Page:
'You sent me to war. Now's your turn to fix me.' How a veteran-owned weed brand is helping other veterans
Los Angeles Times June 29, 2022
(Tribune News Service) — What do a bottle of Newman's Own salad dressing, a province in Afghanistan and a San Diego-based weed brand have in common? They're all weapons Marine veteran and cannabis company president and chief executive Bryan Buckley is wielding in an effort to help veterans combat post-traumatic stress and opiate addiction.
A few months ago, Buckley talked about his unlikely journey from Marine to marijuana magnate on a mission. He said it began after he'd experienced the plant firsthand in the summer of 2016.
"I'd transitioned out of the military — I'm 100% disabled — and I was just having a really rough time sleeping at night," Buckley said. "And that's when someone was like, 'Hey, you want to try some cannabis?' And when I took it, [it felt like] a warm blanket hit my brain. It was kind of like my mind was finally at peace."
That same year, in a Southern California meeting with members of Congress, he made the case for cannabis' potential in helping heal the wounds of war.
"They were like, 'I would say right now I'm sure it works but I'm not going to walk out that door and make that statement in front of the TV or anything,'" Buckley said, adding that the reluctance to show public support came with a potential path forward. "Literally, I looked at a Paul Newman salad dressing bottle [with its] 100% of profits to charity. … Why don't we do 100% of our profits to help fund our research?"
Buckley held his right arm up to reveal the inspiration for the cannabis brand's name inked in neat, blocky all-cap letters on his bicep: HVGC.
"Helmand Province was by far the most volatile area in Afghanistan," he said about the country's southern region, a longtime center for opium poppy production and the Taliban insurgency. "When I served as a Marine Raider, I was in the First Ranger Battalion, and when you go to Helmand Valley and you serve there, you become part of the Helmand Valley Gun Club and you get an HVGC tattoo. When we came up with the concept for this company, we wanted to keep a military niche, so we threw it up on the wall, and it hit us really quick: Helmand Valley Growers Co."
The "we" Buckley referred to includes co-founder and fellow Marine Raider veteran Andy Miears (another former Marine Raider, Matt Curran, would join them later), and the brand they created is awash with subtle riffs on military motifs.
The logo is a cannabis leaf and five-star Southern Cross constellation (the latter holds historical significance for the Marine Raiders because it was used as a navigation aid during World War II) that resembles an embroidered military unit patch. The packaging includes color-coded boxes that may remind you of armed forces uniforms: olive green (for hybrid products), desert khaki (for sativas) and black (for indicas).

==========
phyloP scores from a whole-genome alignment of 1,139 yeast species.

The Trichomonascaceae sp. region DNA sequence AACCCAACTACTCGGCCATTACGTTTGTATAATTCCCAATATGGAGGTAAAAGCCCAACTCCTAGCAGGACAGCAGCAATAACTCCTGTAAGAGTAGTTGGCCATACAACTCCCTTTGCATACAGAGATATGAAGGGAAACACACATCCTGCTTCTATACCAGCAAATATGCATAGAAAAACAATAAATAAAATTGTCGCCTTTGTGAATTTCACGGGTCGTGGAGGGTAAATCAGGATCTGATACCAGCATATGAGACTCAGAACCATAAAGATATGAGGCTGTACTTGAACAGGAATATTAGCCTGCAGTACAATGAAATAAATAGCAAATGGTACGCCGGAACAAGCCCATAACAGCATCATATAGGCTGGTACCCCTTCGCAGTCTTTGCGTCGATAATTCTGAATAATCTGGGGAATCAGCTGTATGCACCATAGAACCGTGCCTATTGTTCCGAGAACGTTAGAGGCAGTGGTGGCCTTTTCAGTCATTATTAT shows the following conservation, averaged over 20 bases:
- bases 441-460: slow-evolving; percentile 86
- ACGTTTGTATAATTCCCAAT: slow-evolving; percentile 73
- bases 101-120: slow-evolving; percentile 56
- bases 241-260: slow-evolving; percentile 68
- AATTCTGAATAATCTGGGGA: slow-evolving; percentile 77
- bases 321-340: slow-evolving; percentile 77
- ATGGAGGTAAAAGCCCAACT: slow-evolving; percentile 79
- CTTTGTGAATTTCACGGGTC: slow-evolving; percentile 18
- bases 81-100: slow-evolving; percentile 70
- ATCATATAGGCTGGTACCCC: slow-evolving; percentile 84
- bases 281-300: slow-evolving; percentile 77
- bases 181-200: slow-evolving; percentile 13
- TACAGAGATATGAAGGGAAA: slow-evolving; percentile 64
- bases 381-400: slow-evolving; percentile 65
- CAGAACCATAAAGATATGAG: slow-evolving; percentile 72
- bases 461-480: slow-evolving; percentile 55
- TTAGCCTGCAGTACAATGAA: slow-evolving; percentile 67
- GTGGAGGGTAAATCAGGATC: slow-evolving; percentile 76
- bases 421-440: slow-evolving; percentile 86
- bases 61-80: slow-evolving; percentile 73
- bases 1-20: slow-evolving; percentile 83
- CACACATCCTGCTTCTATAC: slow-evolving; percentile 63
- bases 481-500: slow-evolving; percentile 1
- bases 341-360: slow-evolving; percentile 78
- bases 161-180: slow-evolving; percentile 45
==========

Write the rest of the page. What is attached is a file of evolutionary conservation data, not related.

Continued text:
To date, the sales of HVGC cannabis products have channeled $57,000 to the Battle Brothers Foundation an Oceanside, Calif., nonprofit whose veteran-focused efforts include funding the studies Buckley hopes will be proof enough to move forward. But the goal, he said, is "a few more hundred thousand [dollars] away."
Battle Brothers is collaborating with Israeli-American medical research company NiaMedic for the study, and the partners have already received institutional review board approval to move forward. (IRBs focus on protecting the welfare of human research subjects.)
The results of a medical study published earlier this year in the peer-reviewed academic journal Cannabis and Cannabinoid Research found cannabis "might hold promise as an alternative treatment for PTSD," but the official position of the U.S. Department of Veterans Affairs — via its National Center for PTSD website — is that "cannabis is not recommended for the treatment of PTSD."
Although the formal studies Buckley hopes will convince Congress aren't yet fully funded, the brand has found a way to help ailing veterans in real time, said Corey Potter, HVGC's director of sales.
"Prior to us actually bringing any products [to] shelves, we test these out on veterans that are already dealing with PTSD," he said. "We'll sit down with them. We'll talk with them about some of the issues and symptoms that they have, [the] things that are associated with post-traumatic stress. So once we have an idea of some of the challenges that they're facing, we can say, 'Hey, try this.'"
That's in line with Buckley's all-hands-on-deck mentality when it comes to helping fellow vets.
"I don't know why we're not flipping every stone to see what solution we can find for these great men and women," Buckley said. "They raise their right hand and sign a blank check payable with their lives. So why aren't we doing everything possible for them? I can look someone in Congress straight in the face and say, 'You sent me to war. Now's your turn to fix me.' And what can they say to that?"
At the same time, Buckley knows all too well that the wheels of progress move slowly at the federal level.
"I think if you sit and wait on the government, you're gonna be waiting for a long time," he said. "So let's grab the bulls by the horns and do it ourselves and prove it to them. I'm not going to run up the hill. I'm going to walk around it."
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